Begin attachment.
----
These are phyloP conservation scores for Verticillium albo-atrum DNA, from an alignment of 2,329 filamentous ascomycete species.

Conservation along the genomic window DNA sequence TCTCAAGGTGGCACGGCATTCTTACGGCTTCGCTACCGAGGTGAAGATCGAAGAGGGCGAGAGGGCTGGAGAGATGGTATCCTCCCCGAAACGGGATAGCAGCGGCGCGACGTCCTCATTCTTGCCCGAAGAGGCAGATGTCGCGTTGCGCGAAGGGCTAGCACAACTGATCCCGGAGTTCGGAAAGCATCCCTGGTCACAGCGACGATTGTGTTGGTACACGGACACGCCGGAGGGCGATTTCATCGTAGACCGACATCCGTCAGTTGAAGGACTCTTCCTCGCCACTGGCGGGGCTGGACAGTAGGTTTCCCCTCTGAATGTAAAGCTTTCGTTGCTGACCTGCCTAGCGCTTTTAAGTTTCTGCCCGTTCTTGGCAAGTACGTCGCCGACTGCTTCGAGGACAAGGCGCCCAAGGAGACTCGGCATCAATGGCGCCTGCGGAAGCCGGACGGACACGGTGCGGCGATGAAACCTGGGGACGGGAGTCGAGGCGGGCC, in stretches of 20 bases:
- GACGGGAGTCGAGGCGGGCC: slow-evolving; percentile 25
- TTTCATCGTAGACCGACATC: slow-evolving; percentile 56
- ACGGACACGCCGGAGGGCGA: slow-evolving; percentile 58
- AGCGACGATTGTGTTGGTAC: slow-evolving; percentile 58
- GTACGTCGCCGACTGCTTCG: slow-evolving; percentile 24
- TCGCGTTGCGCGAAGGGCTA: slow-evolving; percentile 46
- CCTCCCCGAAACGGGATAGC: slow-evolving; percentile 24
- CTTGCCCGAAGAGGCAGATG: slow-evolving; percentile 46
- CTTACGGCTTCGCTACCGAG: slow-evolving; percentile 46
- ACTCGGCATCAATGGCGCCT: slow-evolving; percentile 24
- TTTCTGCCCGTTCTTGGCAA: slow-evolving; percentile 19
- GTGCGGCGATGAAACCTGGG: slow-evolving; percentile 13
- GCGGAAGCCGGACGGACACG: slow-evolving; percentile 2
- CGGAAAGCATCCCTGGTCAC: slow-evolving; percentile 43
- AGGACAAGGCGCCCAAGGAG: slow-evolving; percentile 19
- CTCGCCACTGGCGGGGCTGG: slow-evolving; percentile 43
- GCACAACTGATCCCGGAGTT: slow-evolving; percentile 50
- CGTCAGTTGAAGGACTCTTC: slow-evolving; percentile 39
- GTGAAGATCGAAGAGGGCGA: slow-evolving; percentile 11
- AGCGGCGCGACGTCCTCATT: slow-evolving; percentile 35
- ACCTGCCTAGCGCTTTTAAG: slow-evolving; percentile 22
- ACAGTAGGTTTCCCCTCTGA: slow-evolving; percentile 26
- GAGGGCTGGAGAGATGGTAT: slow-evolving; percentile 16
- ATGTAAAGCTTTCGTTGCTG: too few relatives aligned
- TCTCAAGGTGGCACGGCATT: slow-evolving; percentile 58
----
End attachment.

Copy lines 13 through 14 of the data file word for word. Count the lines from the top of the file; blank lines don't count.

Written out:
- TTTCTGCCCGTTCTTGGCAA: slow-evolving; percentile 19
- GTGCGGCGATGAAACCTGGG: slow-evolving; percentile 13